The terms ‘typeface’ and font’ are often used interchangeably, but there is a difference. A typeface consists of a family of fonts.
In professional typesetting, even in desktop publishing, you don’t use the bold and italic on the menu, but set the weight and look of the typeface by choosing the appropriate font (bold, condensed, italic etc).
For example, for the typeface Accord, fonts can include: Accord Heavy SF, Accord Light SF, Accord SF.
For the typeface Franklin Gothic, fonts can include: Franklin Gothic Book, Franklin Gothic Demi, Franklin Gothic Demi Condensed, Franklin Gothic Heavy.
Typefaces fall into two categories: serif and sans serif.
Traditionally sans serif typefaces were used for titles and headings and serif typefaces for the main text — known as the ‘body copy’ in typesetting. This was because a serif typeface is usually considered to be easier on the eye when it is set at a smaller size in print.
However, serif typefaces would also be used sometimes for titles and headings: most famously the Times Newspaper which has its own Times New Roman typeface.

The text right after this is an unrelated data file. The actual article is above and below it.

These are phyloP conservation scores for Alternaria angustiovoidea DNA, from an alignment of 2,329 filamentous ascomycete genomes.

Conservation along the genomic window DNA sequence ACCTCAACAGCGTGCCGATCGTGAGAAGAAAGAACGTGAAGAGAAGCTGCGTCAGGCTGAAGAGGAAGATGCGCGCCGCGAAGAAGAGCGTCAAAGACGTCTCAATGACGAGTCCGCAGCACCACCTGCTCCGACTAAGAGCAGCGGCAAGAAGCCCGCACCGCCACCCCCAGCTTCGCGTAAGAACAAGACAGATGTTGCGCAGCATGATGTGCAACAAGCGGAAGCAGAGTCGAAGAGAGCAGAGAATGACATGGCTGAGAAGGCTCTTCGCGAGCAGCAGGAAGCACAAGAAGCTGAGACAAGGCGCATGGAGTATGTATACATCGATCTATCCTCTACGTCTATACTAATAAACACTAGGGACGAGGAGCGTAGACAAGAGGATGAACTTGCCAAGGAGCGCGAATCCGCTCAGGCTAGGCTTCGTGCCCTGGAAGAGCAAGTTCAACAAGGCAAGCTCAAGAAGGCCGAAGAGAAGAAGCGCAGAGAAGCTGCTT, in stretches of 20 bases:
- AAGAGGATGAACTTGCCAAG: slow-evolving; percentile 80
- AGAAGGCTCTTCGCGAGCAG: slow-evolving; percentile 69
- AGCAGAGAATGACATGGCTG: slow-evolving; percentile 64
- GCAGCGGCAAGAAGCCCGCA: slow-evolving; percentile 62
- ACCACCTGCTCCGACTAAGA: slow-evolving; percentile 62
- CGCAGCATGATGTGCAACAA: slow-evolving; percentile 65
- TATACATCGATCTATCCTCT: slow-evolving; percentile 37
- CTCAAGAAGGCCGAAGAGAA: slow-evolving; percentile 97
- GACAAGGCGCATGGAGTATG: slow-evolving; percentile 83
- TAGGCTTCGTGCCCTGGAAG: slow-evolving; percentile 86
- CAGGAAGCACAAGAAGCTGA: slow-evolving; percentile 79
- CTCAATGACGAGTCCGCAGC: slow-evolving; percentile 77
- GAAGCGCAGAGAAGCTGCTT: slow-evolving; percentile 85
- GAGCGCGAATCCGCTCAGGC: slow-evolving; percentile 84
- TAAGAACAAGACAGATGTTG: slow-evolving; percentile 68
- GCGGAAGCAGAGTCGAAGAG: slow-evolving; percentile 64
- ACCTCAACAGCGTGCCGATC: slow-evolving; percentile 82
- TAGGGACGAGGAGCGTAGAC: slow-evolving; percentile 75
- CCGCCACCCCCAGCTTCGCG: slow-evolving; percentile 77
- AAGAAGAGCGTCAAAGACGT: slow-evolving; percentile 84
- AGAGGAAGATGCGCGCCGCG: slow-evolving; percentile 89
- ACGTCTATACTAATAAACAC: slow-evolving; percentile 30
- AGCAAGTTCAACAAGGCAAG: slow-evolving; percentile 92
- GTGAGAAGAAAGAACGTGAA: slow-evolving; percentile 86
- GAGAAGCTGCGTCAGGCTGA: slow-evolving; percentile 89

In modern typography body copy is increasingly set in sans serif fonts, or at least very plain serif fonts that are very close to being sans serif.
To give contrast, a serif font is sometimes used for titles and headings. This is because sans serif fonts are felt to be easier to read on screens.
The choice of typefaces and fonts you can use on a website is more limited.
In the early days of the web the font you saw was dictated by your browser.
Web designers used a set of ‘web-safe fonts’ that worked on most browsers. These were set as a family. The principle was that if the first font in the family didn’t work, there were two or three other options that the browser would default to.
For example one of the most common web-safe font families was:
The browser would look for Arial on your computer, if it didn’t find Arial it would select Verdana, if it didn’t find Verdana it would select Georgia.
Technology has moved on to some extent and there are now more ways to ensure that the font chosen by the web designer is embedded — so what the designer wants is what the viewer sees, though there are sometimes issues about copyright and breach of licenses in doing this.
But you will notice, for example, on web email systems that you are usually limited to a very few fonts. Outlook.com for example only offers you:
- Comic Sans MS
- Courier New
- Franklin Gothic Medium
- Times New Roman